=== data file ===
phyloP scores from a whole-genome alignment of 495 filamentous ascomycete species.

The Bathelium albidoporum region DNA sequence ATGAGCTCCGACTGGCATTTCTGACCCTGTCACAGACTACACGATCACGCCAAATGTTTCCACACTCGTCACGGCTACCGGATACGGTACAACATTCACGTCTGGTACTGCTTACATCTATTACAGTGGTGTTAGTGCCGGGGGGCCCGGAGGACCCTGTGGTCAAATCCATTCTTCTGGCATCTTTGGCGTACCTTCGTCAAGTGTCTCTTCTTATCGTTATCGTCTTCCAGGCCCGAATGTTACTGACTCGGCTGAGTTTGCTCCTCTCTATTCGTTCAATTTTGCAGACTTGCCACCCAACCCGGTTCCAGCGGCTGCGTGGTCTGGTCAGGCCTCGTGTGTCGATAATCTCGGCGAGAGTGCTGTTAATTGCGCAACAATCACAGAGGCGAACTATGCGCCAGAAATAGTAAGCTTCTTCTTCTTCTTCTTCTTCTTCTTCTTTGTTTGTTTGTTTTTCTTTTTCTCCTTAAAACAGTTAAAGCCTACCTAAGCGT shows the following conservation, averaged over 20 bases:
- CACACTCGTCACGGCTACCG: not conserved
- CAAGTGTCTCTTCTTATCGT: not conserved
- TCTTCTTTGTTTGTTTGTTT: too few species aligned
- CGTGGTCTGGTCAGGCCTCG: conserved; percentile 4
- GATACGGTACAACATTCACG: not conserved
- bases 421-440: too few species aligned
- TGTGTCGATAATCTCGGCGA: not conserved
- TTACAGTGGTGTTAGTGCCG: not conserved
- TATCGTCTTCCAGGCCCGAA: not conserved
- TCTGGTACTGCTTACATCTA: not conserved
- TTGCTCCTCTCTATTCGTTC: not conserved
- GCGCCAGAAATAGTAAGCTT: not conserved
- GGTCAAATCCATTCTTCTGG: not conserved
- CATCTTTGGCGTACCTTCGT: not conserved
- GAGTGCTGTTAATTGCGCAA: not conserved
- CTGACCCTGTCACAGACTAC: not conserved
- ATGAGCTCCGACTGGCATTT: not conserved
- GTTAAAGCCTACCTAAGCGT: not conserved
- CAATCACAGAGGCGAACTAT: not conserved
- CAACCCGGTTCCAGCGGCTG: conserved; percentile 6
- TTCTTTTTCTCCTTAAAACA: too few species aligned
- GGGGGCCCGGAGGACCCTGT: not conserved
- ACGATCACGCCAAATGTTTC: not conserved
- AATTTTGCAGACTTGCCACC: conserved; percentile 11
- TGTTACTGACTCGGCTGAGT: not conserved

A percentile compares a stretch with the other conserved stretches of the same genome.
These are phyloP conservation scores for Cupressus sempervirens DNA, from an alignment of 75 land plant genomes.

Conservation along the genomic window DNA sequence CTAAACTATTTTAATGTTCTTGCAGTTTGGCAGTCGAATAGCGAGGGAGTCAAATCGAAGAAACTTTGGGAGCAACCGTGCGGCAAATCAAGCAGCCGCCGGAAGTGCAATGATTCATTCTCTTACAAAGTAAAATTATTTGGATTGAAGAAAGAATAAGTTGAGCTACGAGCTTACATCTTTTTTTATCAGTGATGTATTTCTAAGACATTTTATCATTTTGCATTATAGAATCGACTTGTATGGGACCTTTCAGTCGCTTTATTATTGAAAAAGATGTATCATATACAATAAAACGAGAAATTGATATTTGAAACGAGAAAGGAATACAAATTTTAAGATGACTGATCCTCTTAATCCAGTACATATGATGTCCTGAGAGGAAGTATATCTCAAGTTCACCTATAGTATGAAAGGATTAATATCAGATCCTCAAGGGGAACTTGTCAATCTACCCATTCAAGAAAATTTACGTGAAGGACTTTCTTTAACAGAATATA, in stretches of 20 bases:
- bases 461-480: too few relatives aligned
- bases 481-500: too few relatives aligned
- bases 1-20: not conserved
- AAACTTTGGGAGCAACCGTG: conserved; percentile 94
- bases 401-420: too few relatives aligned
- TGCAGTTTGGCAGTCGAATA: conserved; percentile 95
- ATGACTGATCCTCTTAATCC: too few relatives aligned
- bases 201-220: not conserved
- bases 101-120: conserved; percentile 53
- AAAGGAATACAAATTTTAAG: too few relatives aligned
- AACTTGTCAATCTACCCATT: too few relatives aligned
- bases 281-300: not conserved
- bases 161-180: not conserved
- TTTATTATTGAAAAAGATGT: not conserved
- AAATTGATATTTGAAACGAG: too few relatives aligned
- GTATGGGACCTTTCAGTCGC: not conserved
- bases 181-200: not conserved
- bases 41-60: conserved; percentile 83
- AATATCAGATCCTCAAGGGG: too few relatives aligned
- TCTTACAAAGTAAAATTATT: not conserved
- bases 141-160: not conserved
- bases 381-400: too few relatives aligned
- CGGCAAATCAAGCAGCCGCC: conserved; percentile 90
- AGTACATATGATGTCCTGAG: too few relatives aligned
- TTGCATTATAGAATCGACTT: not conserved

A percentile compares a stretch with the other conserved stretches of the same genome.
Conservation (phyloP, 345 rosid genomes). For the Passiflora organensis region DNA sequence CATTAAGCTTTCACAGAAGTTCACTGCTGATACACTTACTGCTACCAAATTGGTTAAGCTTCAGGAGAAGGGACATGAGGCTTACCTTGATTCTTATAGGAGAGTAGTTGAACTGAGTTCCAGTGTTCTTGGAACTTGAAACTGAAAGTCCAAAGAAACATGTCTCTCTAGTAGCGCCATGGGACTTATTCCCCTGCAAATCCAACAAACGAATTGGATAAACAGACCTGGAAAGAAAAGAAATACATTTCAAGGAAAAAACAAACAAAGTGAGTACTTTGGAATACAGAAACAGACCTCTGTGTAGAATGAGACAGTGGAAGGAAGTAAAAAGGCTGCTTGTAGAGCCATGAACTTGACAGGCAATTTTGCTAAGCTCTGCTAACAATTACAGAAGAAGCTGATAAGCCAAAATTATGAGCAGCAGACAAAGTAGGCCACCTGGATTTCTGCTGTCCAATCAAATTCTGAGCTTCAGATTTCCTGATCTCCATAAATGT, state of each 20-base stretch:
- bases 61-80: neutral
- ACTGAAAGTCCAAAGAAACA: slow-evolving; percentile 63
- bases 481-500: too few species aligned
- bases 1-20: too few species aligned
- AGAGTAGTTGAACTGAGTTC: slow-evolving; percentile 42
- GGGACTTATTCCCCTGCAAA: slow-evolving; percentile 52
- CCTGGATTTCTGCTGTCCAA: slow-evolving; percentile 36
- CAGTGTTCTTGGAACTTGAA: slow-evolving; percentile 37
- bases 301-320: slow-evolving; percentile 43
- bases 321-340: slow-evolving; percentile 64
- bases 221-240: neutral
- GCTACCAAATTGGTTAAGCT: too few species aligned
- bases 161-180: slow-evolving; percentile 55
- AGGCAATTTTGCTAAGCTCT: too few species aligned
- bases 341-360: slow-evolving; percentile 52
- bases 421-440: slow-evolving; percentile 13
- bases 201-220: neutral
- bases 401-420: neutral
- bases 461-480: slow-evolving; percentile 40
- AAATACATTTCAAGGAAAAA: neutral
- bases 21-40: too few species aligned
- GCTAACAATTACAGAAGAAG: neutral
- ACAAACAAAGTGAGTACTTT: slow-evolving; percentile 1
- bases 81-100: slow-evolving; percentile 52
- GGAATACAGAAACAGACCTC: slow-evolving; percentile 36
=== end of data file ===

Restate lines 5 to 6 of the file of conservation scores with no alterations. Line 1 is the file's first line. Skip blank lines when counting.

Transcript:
- TCTTCTTTGTTTGTTTGTTT: too few species aligned
- CGTGGTCTGGTCAGGCCTCG: conserved; percentile 4